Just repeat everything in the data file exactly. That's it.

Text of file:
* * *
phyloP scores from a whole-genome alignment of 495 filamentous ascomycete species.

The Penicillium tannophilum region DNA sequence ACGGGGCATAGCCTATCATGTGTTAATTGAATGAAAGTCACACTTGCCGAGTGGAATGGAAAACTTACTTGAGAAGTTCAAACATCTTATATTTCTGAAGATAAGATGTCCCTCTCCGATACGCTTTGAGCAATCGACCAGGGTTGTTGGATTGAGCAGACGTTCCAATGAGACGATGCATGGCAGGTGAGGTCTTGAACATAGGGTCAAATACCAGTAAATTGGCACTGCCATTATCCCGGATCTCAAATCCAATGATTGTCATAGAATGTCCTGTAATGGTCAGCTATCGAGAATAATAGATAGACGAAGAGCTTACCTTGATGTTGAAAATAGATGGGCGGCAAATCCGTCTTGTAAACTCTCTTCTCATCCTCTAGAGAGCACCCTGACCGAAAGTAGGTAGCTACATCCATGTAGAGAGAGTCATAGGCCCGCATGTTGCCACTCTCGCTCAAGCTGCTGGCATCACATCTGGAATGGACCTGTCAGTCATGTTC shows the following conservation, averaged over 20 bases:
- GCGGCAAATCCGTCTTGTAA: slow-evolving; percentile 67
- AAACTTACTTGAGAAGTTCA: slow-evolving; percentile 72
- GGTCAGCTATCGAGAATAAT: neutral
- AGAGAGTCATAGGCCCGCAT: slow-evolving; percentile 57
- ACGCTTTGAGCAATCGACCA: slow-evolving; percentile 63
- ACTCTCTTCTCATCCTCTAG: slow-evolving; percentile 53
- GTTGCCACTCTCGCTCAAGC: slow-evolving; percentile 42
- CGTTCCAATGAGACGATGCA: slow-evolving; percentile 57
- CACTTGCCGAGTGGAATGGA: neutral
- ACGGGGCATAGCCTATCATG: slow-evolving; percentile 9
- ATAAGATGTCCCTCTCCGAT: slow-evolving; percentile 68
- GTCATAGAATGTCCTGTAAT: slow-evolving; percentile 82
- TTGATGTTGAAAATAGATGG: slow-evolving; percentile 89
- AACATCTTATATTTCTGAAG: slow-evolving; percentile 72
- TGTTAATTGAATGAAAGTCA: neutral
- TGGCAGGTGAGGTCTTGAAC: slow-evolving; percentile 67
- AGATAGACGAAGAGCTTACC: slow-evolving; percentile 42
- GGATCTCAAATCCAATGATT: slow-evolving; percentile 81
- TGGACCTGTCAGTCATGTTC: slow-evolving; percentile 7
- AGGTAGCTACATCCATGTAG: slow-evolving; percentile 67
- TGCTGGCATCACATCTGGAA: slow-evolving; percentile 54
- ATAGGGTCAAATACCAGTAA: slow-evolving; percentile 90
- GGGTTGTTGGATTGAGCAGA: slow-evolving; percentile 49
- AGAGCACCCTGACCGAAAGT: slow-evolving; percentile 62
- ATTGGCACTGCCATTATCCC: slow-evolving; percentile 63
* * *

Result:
phyloP scores from a whole-genome alignment of 495 filamentous ascomycete species.

The Penicillium tannophilum region DNA sequence ACGGGGCATAGCCTATCATGTGTTAATTGAATGAAAGTCACACTTGCCGAGTGGAATGGAAAACTTACTTGAGAAGTTCAAACATCTTATATTTCTGAAGATAAGATGTCCCTCTCCGATACGCTTTGAGCAATCGACCAGGGTTGTTGGATTGAGCAGACGTTCCAATGAGACGATGCATGGCAGGTGAGGTCTTGAACATAGGGTCAAATACCAGTAAATTGGCACTGCCATTATCCCGGATCTCAAATCCAATGATTGTCATAGAATGTCCTGTAATGGTCAGCTATCGAGAATAATAGATAGACGAAGAGCTTACCTTGATGTTGAAAATAGATGGGCGGCAAATCCGTCTTGTAAACTCTCTTCTCATCCTCTAGAGAGCACCCTGACCGAAAGTAGGTAGCTACATCCATGTAGAGAGAGTCATAGGCCCGCATGTTGCCACTCTCGCTCAAGCTGCTGGCATCACATCTGGAATGGACCTGTCAGTCATGTTC shows the following conservation, averaged over 20 bases:
- GCGGCAAATCCGTCTTGTAA: slow-evolving; percentile 67
- AAACTTACTTGAGAAGTTCA: slow-evolving; percentile 72
- GGTCAGCTATCGAGAATAAT: neutral
- AGAGAGTCATAGGCCCGCAT: slow-evolving; percentile 57
- ACGCTTTGAGCAATCGACCA: slow-evolving; percentile 63
- ACTCTCTTCTCATCCTCTAG: slow-evolving; percentile 53
- GTTGCCACTCTCGCTCAAGC: slow-evolving; percentile 42
- CGTTCCAATGAGACGATGCA: slow-evolving; percentile 57
- CACTTGCCGAGTGGAATGGA: neutral
- ACGGGGCATAGCCTATCATG: slow-evolving; percentile 9
- ATAAGATGTCCCTCTCCGAT: slow-evolving; percentile 68
- GTCATAGAATGTCCTGTAAT: slow-evolving; percentile 82
- TTGATGTTGAAAATAGATGG: slow-evolving; percentile 89
- AACATCTTATATTTCTGAAG: slow-evolving; percentile 72
- TGTTAATTGAATGAAAGTCA: neutral
- TGGCAGGTGAGGTCTTGAAC: slow-evolving; percentile 67
- AGATAGACGAAGAGCTTACC: slow-evolving; percentile 42
- GGATCTCAAATCCAATGATT: slow-evolving; percentile 81
- TGGACCTGTCAGTCATGTTC: slow-evolving; percentile 7
- AGGTAGCTACATCCATGTAG: slow-evolving; percentile 67
- TGCTGGCATCACATCTGGAA: slow-evolving; percentile 54
- ATAGGGTCAAATACCAGTAA: slow-evolving; percentile 90
- GGGTTGTTGGATTGAGCAGA: slow-evolving; percentile 49
- AGAGCACCCTGACCGAAAGT: slow-evolving; percentile 62
- ATTGGCACTGCCATTATCCC: slow-evolving; percentile 63